Summer in the Nordic countries is a magical season, running to around eight weeks at most. During June and July, with the sun high in the sky, Swedish city dwellers flee to their cottages in the countryside and in the archipelago, escaping not just from the daily grind but also from a spiritual malaise that the long, dark winter can generate. There they seize the chance to relish the natural world and, perhaps, shed their cold-weather inhibitions. Some of Ingmar Bergman’s richest films are set primarily in this so fleeting of seasons: Summer with Monika (1953), Smiles of a Summer Night (1955), Wild Strawberries (1957), and—most poignant of all—Summer Interlude (1951). The Swedish title, Sommarlek, literally means “Summer Game” or “Summer Play,” but the English-language release title conveys better the transitory nature of the affair at the core of the film, between the young student Henrik (Birger Malmsten) and the aspiring ballet dancer Marie (Maj-Britt Nilsson).
During his teens, when he was still accompanying his family to their summer house on Smådalarö—one of the thousands of islands that lie in the Baltic Sea to the southeast of Stockholm—Bergman had a brief but intense love affair with a girl who later contracted polio. At the age of eighteen, he wrote a short story about her, and it was this tale he returned to in 1949 when he decided to make Summer Interlude. In the beginning of his career, Bergman’s works had all turned around a male protagonist, often disagreeable even if attractive to women. Gradually, though, his interest had been shifting toward the couple, with the woman becoming more assertive and more of a crutch on which the antihero could lean (in such films as Port of Call , Thirst, and To Joy [both 1949]). For Summer Interlude, he decided to change the story of his youthful love to have the male lead, Henrik, die as the result of an accident, while Marie, his girlfriend, is left to rue her loss. In so doing, he became aware of his preference for studying women, and for virtually the rest of his career, he would focus on the female psyche, with most men dismissed as rather feeble, often craven personalities (for example, Harry in Summer with Monika, both the Egermans in Smiles of a Summer Night, or David in Through a Glass Darkly ).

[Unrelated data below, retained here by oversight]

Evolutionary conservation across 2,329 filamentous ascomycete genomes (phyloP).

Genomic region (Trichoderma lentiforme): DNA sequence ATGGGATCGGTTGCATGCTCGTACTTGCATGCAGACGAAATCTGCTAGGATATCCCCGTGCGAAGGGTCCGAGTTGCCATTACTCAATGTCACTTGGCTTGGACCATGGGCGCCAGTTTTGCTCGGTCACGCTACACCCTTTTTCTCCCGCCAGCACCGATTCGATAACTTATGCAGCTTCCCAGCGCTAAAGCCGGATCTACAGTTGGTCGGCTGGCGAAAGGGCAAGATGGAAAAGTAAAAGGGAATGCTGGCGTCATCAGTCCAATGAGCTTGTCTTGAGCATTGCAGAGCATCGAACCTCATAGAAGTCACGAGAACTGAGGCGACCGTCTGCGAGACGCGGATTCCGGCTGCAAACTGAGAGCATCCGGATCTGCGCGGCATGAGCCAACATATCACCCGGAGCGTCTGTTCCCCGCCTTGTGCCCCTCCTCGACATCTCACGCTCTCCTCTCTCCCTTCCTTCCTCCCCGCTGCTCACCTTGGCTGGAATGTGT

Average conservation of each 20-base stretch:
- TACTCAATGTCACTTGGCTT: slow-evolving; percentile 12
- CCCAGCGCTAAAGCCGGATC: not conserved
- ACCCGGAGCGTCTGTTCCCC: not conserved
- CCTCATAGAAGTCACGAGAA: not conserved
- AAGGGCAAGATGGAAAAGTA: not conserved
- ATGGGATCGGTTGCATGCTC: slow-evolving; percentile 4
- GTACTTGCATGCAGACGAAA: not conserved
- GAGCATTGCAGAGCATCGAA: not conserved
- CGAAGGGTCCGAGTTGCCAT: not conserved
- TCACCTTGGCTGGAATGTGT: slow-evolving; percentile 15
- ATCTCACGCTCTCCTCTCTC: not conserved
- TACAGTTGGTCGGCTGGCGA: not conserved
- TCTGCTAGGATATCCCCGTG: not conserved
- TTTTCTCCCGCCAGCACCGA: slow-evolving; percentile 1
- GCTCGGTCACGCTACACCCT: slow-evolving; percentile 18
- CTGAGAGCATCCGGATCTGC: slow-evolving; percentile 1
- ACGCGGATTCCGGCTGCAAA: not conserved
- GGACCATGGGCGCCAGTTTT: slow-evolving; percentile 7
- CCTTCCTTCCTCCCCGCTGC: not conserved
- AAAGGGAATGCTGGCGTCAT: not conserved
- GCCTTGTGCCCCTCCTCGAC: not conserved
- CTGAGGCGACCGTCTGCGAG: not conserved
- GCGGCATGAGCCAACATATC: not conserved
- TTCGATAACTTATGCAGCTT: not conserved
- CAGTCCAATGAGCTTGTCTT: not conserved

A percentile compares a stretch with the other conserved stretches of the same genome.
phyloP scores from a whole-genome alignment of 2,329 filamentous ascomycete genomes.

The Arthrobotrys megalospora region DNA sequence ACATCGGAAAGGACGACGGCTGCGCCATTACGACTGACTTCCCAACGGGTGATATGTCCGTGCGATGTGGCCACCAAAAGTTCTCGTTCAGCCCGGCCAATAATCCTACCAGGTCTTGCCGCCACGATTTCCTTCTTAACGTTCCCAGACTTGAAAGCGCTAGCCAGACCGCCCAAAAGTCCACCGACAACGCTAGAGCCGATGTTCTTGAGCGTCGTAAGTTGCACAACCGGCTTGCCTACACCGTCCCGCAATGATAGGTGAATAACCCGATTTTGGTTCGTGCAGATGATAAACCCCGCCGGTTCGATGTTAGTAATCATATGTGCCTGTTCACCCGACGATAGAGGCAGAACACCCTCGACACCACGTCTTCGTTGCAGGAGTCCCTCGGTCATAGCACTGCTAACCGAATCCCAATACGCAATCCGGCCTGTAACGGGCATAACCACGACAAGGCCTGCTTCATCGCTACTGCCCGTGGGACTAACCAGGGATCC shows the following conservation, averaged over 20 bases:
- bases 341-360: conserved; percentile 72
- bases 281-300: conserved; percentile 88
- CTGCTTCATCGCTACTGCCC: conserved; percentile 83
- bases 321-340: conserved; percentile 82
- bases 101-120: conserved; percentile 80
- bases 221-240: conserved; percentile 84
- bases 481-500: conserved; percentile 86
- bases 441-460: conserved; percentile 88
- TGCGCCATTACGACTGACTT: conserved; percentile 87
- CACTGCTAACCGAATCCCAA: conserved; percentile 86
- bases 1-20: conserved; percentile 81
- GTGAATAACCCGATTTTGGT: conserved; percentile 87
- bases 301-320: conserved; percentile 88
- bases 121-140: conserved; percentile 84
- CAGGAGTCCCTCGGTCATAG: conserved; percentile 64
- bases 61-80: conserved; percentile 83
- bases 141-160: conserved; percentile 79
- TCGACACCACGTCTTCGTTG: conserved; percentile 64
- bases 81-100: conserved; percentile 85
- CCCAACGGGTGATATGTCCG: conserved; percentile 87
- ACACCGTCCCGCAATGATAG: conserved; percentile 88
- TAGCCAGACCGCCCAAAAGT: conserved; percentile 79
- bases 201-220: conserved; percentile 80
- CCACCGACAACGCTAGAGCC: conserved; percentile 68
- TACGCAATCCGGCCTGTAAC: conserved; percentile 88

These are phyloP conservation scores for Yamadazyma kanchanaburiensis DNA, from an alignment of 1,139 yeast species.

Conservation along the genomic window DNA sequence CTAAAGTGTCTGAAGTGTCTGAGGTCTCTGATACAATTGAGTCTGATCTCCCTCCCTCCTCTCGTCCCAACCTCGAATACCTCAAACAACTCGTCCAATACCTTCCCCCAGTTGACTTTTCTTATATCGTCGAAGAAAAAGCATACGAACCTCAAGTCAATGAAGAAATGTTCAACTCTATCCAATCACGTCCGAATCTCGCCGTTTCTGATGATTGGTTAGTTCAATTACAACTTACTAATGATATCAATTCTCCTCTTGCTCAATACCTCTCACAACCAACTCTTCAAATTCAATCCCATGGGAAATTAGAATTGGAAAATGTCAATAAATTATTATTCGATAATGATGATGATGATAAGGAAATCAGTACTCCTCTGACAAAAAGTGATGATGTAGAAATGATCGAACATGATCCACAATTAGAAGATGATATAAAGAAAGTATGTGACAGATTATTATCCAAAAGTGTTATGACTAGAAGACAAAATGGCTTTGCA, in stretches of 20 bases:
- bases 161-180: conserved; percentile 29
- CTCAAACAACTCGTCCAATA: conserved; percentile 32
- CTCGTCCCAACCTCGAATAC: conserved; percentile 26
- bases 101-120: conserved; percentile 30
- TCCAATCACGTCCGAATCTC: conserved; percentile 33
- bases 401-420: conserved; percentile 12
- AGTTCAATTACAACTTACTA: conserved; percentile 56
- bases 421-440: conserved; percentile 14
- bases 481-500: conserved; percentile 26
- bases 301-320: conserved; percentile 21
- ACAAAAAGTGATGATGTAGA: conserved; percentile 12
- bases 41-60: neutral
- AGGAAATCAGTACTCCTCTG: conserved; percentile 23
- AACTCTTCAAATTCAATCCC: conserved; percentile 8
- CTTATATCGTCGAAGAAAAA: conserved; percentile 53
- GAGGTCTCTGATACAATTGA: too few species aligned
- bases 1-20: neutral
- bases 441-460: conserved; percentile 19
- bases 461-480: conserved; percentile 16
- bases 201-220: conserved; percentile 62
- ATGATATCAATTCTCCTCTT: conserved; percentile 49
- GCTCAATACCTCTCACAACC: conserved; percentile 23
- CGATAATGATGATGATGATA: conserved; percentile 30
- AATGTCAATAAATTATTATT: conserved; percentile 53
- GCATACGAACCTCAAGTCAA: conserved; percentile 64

Catering to nostalgia, Bergman decided to use locations on Smådalarö in Summer Interlude (even if the screenplay refers to it as Blåkråka). Ironically, the sun shone sparingly during the summer of 1950, and the crew was obliged to rush out to the island whenever there was a break in the weather. Bergman, normally a studio-bound director, relied on the natural world to reflect the mood and the sentiments of the movie, as he would in his next two films, Waiting Women and Summer with Monika (shot back-to-back in 1952). The silence at dusk and the translucent water lapping at the shore define what Marie calls “days like pearls: round and lustrous, threaded on a golden string.” In contrast, the hoot of an owl, the caw of a crow, and the soughing of autumn winds suggest pain and loss.
Like many Bergman films, Summer Interlude focuses on a struggle between divergent attitudes toward life. Marie finds herself caught between the diffidence of Henrik, the malevolent sophistication of her uncle Erland, and the offhandedness of David, the journalist with whom she finally agrees to live. While Alf Kjellin, the handsome young lead in Torment, portrays David, the more vulnerable Malmsten is given the role of Henrik. Bergman claimed that he was never much interested in this part and that the student was merely a “coat hanger” for the story. But Henrik is a projection of Bergman himself, of a youthful set of notions that he once entertained. He is the idealist, a forerunner of Block in The Seventh Seal (1957). Yet he is a blithe spirit, as evanescent, and doomed, as summer itself. Henrik may seem at first glance like a nerdish student, but he becomes the embodiment of the bright days of life and someone who provokes in the more exuberant Marie feelings hitherto dormant.
Henrik’s diary, delivered to Marie in her dressing room, unexpectedly opens the door to a vanished past. Like many films of Bergman’s early period, Summer Interlude shifts back and forth in time, suggesting that only by reliving the past can one expunge the doubts of the present and open the way to a positive future. Marie’s impulsive visit to the island, on a boat pretty much deserted except for the local pastor, arouses wistful memories. She must ward off harbingers of death and decay, such as the sight of Henrik’s black-clad aunt walking across the autumnal landscape, and her uncle Erland, who took advantage of her vulnerability in the wake of Henrik’s death. Ranged against these ominous signs, in a kind of psychological struggle, are images of hope and hedonism, like the wild strawberry patch and the unexpected sequence in the cottage when Marie and Henrik “imagine” their future through animated drawings on a record sleeve. Thus the journey serves as therapy, as it does in several other Bergman films of the 1950s.